Profile: Cross-country redshirt freshman back on the course after injury

Few things can hold an athlete back more than a serious injury. 

After a leg injury kept redshirt freshman Joe Spitzer from finishing his first cross-country season for Liberty in fall 2018, Spitzer had to go through months of rehab, frustration and patience to push through his injury. But it all paid off as he ran for a personal record 25:06.8 in an 8-kilometer race at the Virginia/Panorama Farms Invitational Sep. 27.

“I was really happy – I did not know that I was capable of (the personal record) because it was our first hard effort of the season,” Spitzer said. “I really did not expect to run as well as I did, (and) I am really thankful that God has blessed me with the talent to be able to do that.”

It has been a long road to recovery for Spitzer, something that Assistant Coach Isaac Wendland has coached Spitzer through during his recovery in the indoor season in the spring. 

“He is a big surprise to be where he is at fitness-wise, better than we expected which is huge for our team – we are happy with where he is at,” Wendland said.

Even aside from being a DI athlete, his electrical engineering major comes with difficulties of its own, but Spitzer has learned to make sacrifices to balance his commitments.

“It has been a challenge being an engineering major and being a runner,” Spitzer said. “It has been a lot of work that has required a lot of discipline and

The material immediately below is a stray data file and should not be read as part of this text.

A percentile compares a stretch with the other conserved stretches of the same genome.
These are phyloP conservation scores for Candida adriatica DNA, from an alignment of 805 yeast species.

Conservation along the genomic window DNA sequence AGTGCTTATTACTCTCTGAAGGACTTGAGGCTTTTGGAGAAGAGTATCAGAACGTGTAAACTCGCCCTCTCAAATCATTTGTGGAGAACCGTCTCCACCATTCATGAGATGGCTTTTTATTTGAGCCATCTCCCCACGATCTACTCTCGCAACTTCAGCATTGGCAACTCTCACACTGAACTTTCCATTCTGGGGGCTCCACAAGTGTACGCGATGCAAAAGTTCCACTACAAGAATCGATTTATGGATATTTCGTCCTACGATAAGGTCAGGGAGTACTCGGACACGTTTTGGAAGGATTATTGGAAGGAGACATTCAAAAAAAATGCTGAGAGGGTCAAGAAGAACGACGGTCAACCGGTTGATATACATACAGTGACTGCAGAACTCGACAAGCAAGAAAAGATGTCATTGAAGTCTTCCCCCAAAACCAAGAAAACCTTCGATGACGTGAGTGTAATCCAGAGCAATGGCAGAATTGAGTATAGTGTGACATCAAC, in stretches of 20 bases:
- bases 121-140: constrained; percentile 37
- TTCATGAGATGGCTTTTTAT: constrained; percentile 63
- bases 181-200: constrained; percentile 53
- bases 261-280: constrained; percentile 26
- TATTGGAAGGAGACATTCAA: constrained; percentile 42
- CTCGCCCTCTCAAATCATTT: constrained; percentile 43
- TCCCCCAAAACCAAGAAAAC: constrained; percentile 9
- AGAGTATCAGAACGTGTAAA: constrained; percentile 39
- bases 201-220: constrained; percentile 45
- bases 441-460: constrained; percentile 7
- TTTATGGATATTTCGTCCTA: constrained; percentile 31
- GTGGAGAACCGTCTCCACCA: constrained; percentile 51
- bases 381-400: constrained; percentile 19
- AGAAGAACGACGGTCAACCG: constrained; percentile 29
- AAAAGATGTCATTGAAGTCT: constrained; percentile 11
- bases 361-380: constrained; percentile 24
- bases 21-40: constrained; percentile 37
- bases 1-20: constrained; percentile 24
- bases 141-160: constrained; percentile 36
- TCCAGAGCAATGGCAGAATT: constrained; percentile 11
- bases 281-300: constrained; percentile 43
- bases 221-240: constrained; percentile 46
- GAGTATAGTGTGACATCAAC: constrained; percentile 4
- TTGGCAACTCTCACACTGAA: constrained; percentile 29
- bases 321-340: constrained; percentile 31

reliance on God.”

Wendland has noticed Spitzer’s discipline when it comes to his life, both on
and off the track. 

“As a distance runner, practice is a small part of what we do. If you are not eating right, sleeping right or drinking enough, it will show up,” Wendland said. “Joe, being an engineering major, probably has tons of homework, and will always get enough sleep while still being able to stay on top of his schoolwork. He takes care of all the small things so well that it allows him to succeed in running.”

Leah Stauffer| Liberty Photography
HOMETOWN — Spitzer is from Versailles, Ohio, where he was homeschooled.

Though the sacrifices Spitzer makes to balance his life might be frustrating for some, Spitzer learned to trust in God’s provision as he worked to come back from his injury. 

“Being injured was really hard at first, but looking back, it really helped me to get my relationship with God in perspective and being surrounded by other believers, having the opportunity to learn from them and having things like a team Bible study (that) make college a great place to grow in your faith,” Spitzer said.

Wendland recalled a time when another coach acknowledged that Spitzer was working hard. 

“How could I not with what I represent?” Spitzer replied. 

“When you have a kid who has a heart like he does, it is awesome to see them succeed because you know they deserve it,”
Wendland said.

Spitzer loves running for Liberty. He feels comfortable knowing he is surrounded by coaches that want the best for him and teammates who encourage him every
step of the way.

“Running for Liberty is both an honor and a privilege,” Spitzer said. “It is also a responsibility, not just running for Liberty but keeping in mind everything that you are running for … we represent Liberty University, and we need to uphold that.”

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